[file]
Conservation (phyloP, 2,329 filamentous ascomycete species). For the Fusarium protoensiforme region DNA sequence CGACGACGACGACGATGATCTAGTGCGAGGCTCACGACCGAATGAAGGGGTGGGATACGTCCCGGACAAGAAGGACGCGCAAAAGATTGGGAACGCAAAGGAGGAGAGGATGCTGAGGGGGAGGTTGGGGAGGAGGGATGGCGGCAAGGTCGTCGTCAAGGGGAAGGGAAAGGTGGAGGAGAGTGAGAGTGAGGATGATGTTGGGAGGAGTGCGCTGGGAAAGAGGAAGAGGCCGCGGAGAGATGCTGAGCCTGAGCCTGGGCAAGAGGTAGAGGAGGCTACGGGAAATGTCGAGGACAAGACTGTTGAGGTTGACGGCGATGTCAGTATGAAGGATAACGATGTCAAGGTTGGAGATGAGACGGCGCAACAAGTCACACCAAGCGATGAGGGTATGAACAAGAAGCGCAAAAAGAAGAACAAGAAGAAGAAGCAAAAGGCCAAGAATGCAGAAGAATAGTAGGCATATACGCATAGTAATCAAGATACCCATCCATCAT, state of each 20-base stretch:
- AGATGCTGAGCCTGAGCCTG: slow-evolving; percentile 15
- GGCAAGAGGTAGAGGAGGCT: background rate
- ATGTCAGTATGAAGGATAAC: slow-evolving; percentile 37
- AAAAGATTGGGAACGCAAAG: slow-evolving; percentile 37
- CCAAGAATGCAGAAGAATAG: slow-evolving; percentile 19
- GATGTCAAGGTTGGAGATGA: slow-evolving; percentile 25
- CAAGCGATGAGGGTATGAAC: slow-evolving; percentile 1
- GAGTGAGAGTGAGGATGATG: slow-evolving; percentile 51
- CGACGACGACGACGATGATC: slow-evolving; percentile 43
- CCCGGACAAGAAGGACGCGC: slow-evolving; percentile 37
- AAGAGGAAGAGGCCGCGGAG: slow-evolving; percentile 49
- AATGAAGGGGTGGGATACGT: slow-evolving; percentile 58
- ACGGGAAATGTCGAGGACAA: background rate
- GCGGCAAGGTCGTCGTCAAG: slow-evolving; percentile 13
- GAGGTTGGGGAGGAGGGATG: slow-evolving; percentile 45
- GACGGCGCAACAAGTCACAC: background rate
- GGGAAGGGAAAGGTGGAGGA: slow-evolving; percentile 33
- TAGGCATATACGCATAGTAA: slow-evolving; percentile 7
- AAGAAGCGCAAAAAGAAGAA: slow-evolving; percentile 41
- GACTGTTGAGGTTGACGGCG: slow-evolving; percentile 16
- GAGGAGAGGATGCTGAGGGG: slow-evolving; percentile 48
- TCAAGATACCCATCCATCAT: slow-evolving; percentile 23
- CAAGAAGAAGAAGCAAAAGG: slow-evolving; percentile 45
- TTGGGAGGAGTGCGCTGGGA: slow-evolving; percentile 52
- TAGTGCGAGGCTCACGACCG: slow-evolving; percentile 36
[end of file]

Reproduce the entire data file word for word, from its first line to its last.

Conservation (phyloP, 2,329 filamentous ascomycete species). For the Fusarium protoensiforme region DNA sequence CGACGACGACGACGATGATCTAGTGCGAGGCTCACGACCGAATGAAGGGGTGGGATACGTCCCGGACAAGAAGGACGCGCAAAAGATTGGGAACGCAAAGGAGGAGAGGATGCTGAGGGGGAGGTTGGGGAGGAGGGATGGCGGCAAGGTCGTCGTCAAGGGGAAGGGAAAGGTGGAGGAGAGTGAGAGTGAGGATGATGTTGGGAGGAGTGCGCTGGGAAAGAGGAAGAGGCCGCGGAGAGATGCTGAGCCTGAGCCTGGGCAAGAGGTAGAGGAGGCTACGGGAAATGTCGAGGACAAGACTGTTGAGGTTGACGGCGATGTCAGTATGAAGGATAACGATGTCAAGGTTGGAGATGAGACGGCGCAACAAGTCACACCAAGCGATGAGGGTATGAACAAGAAGCGCAAAAAGAAGAACAAGAAGAAGAAGCAAAAGGCCAAGAATGCAGAAGAATAGTAGGCATATACGCATAGTAATCAAGATACCCATCCATCAT, state of each 20-base stretch:
- AGATGCTGAGCCTGAGCCTG: slow-evolving; percentile 15
- GGCAAGAGGTAGAGGAGGCT: background rate
- ATGTCAGTATGAAGGATAAC: slow-evolving; percentile 37
- AAAAGATTGGGAACGCAAAG: slow-evolving; percentile 37
- CCAAGAATGCAGAAGAATAG: slow-evolving; percentile 19
- GATGTCAAGGTTGGAGATGA: slow-evolving; percentile 25
- CAAGCGATGAGGGTATGAAC: slow-evolving; percentile 1
- GAGTGAGAGTGAGGATGATG: slow-evolving; percentile 51
- CGACGACGACGACGATGATC: slow-evolving; percentile 43
- CCCGGACAAGAAGGACGCGC: slow-evolving; percentile 37
- AAGAGGAAGAGGCCGCGGAG: slow-evolving; percentile 49
- AATGAAGGGGTGGGATACGT: slow-evolving; percentile 58
- ACGGGAAATGTCGAGGACAA: background rate
- GCGGCAAGGTCGTCGTCAAG: slow-evolving; percentile 13
- GAGGTTGGGGAGGAGGGATG: slow-evolving; percentile 45
- GACGGCGCAACAAGTCACAC: background rate
- GGGAAGGGAAAGGTGGAGGA: slow-evolving; percentile 33
- TAGGCATATACGCATAGTAA: slow-evolving; percentile 7
- AAGAAGCGCAAAAAGAAGAA: slow-evolving; percentile 41
- GACTGTTGAGGTTGACGGCG: slow-evolving; percentile 16
- GAGGAGAGGATGCTGAGGGG: slow-evolving; percentile 48
- TCAAGATACCCATCCATCAT: slow-evolving; percentile 23
- CAAGAAGAAGAAGCAAAAGG: slow-evolving; percentile 45
- TTGGGAGGAGTGCGCTGGGA: slow-evolving; percentile 52
- TAGTGCGAGGCTCACGACCG: slow-evolving; percentile 36